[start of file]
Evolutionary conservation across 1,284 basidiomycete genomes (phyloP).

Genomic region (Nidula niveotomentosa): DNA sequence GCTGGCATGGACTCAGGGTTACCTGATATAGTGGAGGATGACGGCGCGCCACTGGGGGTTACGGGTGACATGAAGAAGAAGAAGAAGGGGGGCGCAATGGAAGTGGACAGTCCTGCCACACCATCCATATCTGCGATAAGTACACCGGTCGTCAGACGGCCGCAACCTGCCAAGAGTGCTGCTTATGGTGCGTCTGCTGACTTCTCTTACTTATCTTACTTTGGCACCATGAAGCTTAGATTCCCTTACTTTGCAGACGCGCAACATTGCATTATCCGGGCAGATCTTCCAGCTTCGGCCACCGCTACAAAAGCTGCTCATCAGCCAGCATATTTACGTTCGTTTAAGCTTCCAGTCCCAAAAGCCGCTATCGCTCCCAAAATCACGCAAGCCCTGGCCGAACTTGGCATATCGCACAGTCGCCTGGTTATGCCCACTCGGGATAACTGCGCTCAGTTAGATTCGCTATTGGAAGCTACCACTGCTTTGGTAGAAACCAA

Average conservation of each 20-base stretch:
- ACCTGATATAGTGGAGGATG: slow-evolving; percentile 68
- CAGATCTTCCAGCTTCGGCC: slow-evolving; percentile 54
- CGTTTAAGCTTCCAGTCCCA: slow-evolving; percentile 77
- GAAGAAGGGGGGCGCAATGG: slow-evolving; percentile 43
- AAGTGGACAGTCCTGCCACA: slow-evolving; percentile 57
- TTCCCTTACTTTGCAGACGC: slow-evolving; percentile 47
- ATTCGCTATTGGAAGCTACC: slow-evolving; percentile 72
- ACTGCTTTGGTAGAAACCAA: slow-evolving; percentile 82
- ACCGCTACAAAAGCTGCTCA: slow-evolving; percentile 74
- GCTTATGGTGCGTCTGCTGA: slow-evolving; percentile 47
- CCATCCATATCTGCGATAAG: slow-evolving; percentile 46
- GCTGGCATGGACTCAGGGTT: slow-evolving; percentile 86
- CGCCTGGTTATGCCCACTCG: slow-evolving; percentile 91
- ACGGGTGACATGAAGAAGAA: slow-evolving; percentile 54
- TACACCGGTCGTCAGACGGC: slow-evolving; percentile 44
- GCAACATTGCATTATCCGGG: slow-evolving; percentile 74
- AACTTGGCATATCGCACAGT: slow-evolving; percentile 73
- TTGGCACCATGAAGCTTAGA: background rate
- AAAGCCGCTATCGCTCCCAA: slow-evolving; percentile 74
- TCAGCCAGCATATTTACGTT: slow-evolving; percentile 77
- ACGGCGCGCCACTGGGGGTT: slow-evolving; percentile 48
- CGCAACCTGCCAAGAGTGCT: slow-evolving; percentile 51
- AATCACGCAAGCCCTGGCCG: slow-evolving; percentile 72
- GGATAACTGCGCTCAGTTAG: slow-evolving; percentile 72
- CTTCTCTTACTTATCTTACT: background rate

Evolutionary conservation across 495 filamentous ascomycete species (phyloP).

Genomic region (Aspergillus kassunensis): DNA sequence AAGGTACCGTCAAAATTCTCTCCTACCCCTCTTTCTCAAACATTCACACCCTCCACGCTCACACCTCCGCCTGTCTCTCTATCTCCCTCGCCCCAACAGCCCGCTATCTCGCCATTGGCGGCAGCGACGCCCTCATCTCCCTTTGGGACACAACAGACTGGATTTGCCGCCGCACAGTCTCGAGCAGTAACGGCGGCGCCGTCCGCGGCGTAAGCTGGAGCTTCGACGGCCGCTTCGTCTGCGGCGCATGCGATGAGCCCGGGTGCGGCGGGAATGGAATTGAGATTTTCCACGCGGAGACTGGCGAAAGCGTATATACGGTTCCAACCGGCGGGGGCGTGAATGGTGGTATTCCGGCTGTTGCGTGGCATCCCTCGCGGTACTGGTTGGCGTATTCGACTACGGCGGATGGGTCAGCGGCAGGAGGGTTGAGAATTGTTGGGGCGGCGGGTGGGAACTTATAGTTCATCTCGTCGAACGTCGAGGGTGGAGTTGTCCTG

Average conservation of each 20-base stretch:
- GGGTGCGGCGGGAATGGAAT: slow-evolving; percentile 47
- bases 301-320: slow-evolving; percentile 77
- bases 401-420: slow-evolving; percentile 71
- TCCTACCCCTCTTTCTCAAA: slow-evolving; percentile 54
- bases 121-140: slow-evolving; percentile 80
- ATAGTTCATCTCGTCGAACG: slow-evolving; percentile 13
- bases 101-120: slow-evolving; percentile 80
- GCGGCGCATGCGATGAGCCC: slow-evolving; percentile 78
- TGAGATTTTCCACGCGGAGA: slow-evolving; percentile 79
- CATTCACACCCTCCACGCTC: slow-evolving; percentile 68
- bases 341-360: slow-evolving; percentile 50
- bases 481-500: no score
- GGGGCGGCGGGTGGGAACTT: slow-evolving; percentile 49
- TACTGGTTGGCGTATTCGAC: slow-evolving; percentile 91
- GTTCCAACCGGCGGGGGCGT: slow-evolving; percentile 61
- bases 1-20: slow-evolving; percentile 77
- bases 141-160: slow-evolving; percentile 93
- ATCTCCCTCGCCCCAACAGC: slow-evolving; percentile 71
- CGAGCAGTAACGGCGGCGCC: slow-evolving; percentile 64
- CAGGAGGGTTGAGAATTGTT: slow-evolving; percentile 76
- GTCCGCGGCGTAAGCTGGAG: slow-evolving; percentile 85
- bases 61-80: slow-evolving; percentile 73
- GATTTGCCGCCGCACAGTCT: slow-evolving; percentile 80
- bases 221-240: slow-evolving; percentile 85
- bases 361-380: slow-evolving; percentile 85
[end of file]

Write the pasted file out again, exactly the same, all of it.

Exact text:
Evolutionary conservation across 1,284 basidiomycete genomes (phyloP).

Genomic region (Nidula niveotomentosa): DNA sequence GCTGGCATGGACTCAGGGTTACCTGATATAGTGGAGGATGACGGCGCGCCACTGGGGGTTACGGGTGACATGAAGAAGAAGAAGAAGGGGGGCGCAATGGAAGTGGACAGTCCTGCCACACCATCCATATCTGCGATAAGTACACCGGTCGTCAGACGGCCGCAACCTGCCAAGAGTGCTGCTTATGGTGCGTCTGCTGACTTCTCTTACTTATCTTACTTTGGCACCATGAAGCTTAGATTCCCTTACTTTGCAGACGCGCAACATTGCATTATCCGGGCAGATCTTCCAGCTTCGGCCACCGCTACAAAAGCTGCTCATCAGCCAGCATATTTACGTTCGTTTAAGCTTCCAGTCCCAAAAGCCGCTATCGCTCCCAAAATCACGCAAGCCCTGGCCGAACTTGGCATATCGCACAGTCGCCTGGTTATGCCCACTCGGGATAACTGCGCTCAGTTAGATTCGCTATTGGAAGCTACCACTGCTTTGGTAGAAACCAA

Average conservation of each 20-base stretch:
- ACCTGATATAGTGGAGGATG: slow-evolving; percentile 68
- CAGATCTTCCAGCTTCGGCC: slow-evolving; percentile 54
- CGTTTAAGCTTCCAGTCCCA: slow-evolving; percentile 77
- GAAGAAGGGGGGCGCAATGG: slow-evolving; percentile 43
- AAGTGGACAGTCCTGCCACA: slow-evolving; percentile 57
- TTCCCTTACTTTGCAGACGC: slow-evolving; percentile 47
- ATTCGCTATTGGAAGCTACC: slow-evolving; percentile 72
- ACTGCTTTGGTAGAAACCAA: slow-evolving; percentile 82
- ACCGCTACAAAAGCTGCTCA: slow-evolving; percentile 74
- GCTTATGGTGCGTCTGCTGA: slow-evolving; percentile 47
- CCATCCATATCTGCGATAAG: slow-evolving; percentile 46
- GCTGGCATGGACTCAGGGTT: slow-evolving; percentile 86
- CGCCTGGTTATGCCCACTCG: slow-evolving; percentile 91
- ACGGGTGACATGAAGAAGAA: slow-evolving; percentile 54
- TACACCGGTCGTCAGACGGC: slow-evolving; percentile 44
- GCAACATTGCATTATCCGGG: slow-evolving; percentile 74
- AACTTGGCATATCGCACAGT: slow-evolving; percentile 73
- TTGGCACCATGAAGCTTAGA: background rate
- AAAGCCGCTATCGCTCCCAA: slow-evolving; percentile 74
- TCAGCCAGCATATTTACGTT: slow-evolving; percentile 77
- ACGGCGCGCCACTGGGGGTT: slow-evolving; percentile 48
- CGCAACCTGCCAAGAGTGCT: slow-evolving; percentile 51
- AATCACGCAAGCCCTGGCCG: slow-evolving; percentile 72
- GGATAACTGCGCTCAGTTAG: slow-evolving; percentile 72
- CTTCTCTTACTTATCTTACT: background rate

Evolutionary conservation across 495 filamentous ascomycete species (phyloP).

Genomic region (Aspergillus kassunensis): DNA sequence AAGGTACCGTCAAAATTCTCTCCTACCCCTCTTTCTCAAACATTCACACCCTCCACGCTCACACCTCCGCCTGTCTCTCTATCTCCCTCGCCCCAACAGCCCGCTATCTCGCCATTGGCGGCAGCGACGCCCTCATCTCCCTTTGGGACACAACAGACTGGATTTGCCGCCGCACAGTCTCGAGCAGTAACGGCGGCGCCGTCCGCGGCGTAAGCTGGAGCTTCGACGGCCGCTTCGTCTGCGGCGCATGCGATGAGCCCGGGTGCGGCGGGAATGGAATTGAGATTTTCCACGCGGAGACTGGCGAAAGCGTATATACGGTTCCAACCGGCGGGGGCGTGAATGGTGGTATTCCGGCTGTTGCGTGGCATCCCTCGCGGTACTGGTTGGCGTATTCGACTACGGCGGATGGGTCAGCGGCAGGAGGGTTGAGAATTGTTGGGGCGGCGGGTGGGAACTTATAGTTCATCTCGTCGAACGTCGAGGGTGGAGTTGTCCTG

Average conservation of each 20-base stretch:
- GGGTGCGGCGGGAATGGAAT: slow-evolving; percentile 47
- bases 301-320: slow-evolving; percentile 77
- bases 401-420: slow-evolving; percentile 71
- TCCTACCCCTCTTTCTCAAA: slow-evolving; percentile 54
- bases 121-140: slow-evolving; percentile 80
- ATAGTTCATCTCGTCGAACG: slow-evolving; percentile 13
- bases 101-120: slow-evolving; percentile 80
- GCGGCGCATGCGATGAGCCC: slow-evolving; percentile 78
- TGAGATTTTCCACGCGGAGA: slow-evolving; percentile 79
- CATTCACACCCTCCACGCTC: slow-evolving; percentile 68
- bases 341-360: slow-evolving; percentile 50
- bases 481-500: no score
- GGGGCGGCGGGTGGGAACTT: slow-evolving; percentile 49
- TACTGGTTGGCGTATTCGAC: slow-evolving; percentile 91
- GTTCCAACCGGCGGGGGCGT: slow-evolving; percentile 61
- bases 1-20: slow-evolving; percentile 77
- bases 141-160: slow-evolving; percentile 93
- ATCTCCCTCGCCCCAACAGC: slow-evolving; percentile 71
- CGAGCAGTAACGGCGGCGCC: slow-evolving; percentile 64
- CAGGAGGGTTGAGAATTGTT: slow-evolving; percentile 76
- GTCCGCGGCGTAAGCTGGAG: slow-evolving; percentile 85
- bases 61-80: slow-evolving; percentile 73
- GATTTGCCGCCGCACAGTCT: slow-evolving; percentile 80
- bases 221-240: slow-evolving; percentile 85
- bases 361-380: slow-evolving; percentile 85